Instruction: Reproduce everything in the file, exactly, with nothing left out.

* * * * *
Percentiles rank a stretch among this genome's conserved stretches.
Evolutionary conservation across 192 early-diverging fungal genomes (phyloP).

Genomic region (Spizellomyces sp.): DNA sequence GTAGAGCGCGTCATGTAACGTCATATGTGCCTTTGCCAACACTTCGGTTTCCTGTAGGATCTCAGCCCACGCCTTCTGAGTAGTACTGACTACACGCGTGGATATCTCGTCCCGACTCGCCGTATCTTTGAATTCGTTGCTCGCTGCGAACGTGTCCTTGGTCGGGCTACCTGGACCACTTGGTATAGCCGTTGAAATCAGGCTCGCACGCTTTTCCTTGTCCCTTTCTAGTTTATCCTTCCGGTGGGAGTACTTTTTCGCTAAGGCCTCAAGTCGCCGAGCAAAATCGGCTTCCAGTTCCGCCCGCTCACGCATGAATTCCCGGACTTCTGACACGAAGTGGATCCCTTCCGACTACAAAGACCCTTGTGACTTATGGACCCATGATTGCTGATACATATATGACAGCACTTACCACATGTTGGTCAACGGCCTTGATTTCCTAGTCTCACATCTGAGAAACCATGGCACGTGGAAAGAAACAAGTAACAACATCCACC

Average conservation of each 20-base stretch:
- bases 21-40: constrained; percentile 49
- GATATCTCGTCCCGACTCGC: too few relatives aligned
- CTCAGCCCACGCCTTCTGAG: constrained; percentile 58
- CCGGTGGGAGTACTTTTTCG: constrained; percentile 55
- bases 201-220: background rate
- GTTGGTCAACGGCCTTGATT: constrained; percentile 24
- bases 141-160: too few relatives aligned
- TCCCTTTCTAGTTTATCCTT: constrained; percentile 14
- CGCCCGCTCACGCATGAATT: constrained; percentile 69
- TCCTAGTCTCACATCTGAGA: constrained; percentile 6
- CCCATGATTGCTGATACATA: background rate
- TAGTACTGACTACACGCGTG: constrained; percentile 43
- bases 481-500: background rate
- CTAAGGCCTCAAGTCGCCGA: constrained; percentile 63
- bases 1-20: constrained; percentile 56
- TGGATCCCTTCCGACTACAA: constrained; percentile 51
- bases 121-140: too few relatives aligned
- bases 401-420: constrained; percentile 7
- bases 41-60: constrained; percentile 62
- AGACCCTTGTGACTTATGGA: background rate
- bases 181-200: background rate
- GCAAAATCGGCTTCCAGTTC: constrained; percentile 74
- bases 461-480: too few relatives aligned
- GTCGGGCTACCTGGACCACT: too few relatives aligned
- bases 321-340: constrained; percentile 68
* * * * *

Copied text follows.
Percentiles rank a stretch among this genome's conserved stretches.
Evolutionary conservation across 192 early-diverging fungal genomes (phyloP).

Genomic region (Spizellomyces sp.): DNA sequence GTAGAGCGCGTCATGTAACGTCATATGTGCCTTTGCCAACACTTCGGTTTCCTGTAGGATCTCAGCCCACGCCTTCTGAGTAGTACTGACTACACGCGTGGATATCTCGTCCCGACTCGCCGTATCTTTGAATTCGTTGCTCGCTGCGAACGTGTCCTTGGTCGGGCTACCTGGACCACTTGGTATAGCCGTTGAAATCAGGCTCGCACGCTTTTCCTTGTCCCTTTCTAGTTTATCCTTCCGGTGGGAGTACTTTTTCGCTAAGGCCTCAAGTCGCCGAGCAAAATCGGCTTCCAGTTCCGCCCGCTCACGCATGAATTCCCGGACTTCTGACACGAAGTGGATCCCTTCCGACTACAAAGACCCTTGTGACTTATGGACCCATGATTGCTGATACATATATGACAGCACTTACCACATGTTGGTCAACGGCCTTGATTTCCTAGTCTCACATCTGAGAAACCATGGCACGTGGAAAGAAACAAGTAACAACATCCACC

Average conservation of each 20-base stretch:
- bases 21-40: constrained; percentile 49
- GATATCTCGTCCCGACTCGC: too few relatives aligned
- CTCAGCCCACGCCTTCTGAG: constrained; percentile 58
- CCGGTGGGAGTACTTTTTCG: constrained; percentile 55
- bases 201-220: background rate
- GTTGGTCAACGGCCTTGATT: constrained; percentile 24
- bases 141-160: too few relatives aligned
- TCCCTTTCTAGTTTATCCTT: constrained; percentile 14
- CGCCCGCTCACGCATGAATT: constrained; percentile 69
- TCCTAGTCTCACATCTGAGA: constrained; percentile 6
- CCCATGATTGCTGATACATA: background rate
- TAGTACTGACTACACGCGTG: constrained; percentile 43
- bases 481-500: background rate
- CTAAGGCCTCAAGTCGCCGA: constrained; percentile 63
- bases 1-20: constrained; percentile 56
- TGGATCCCTTCCGACTACAA: constrained; percentile 51
- bases 121-140: too few relatives aligned
- bases 401-420: constrained; percentile 7
- bases 41-60: constrained; percentile 62
- AGACCCTTGTGACTTATGGA: background rate
- bases 181-200: background rate
- GCAAAATCGGCTTCCAGTTC: constrained; percentile 74
- bases 461-480: too few relatives aligned
- GTCGGGCTACCTGGACCACT: too few relatives aligned
- bases 321-340: constrained; percentile 68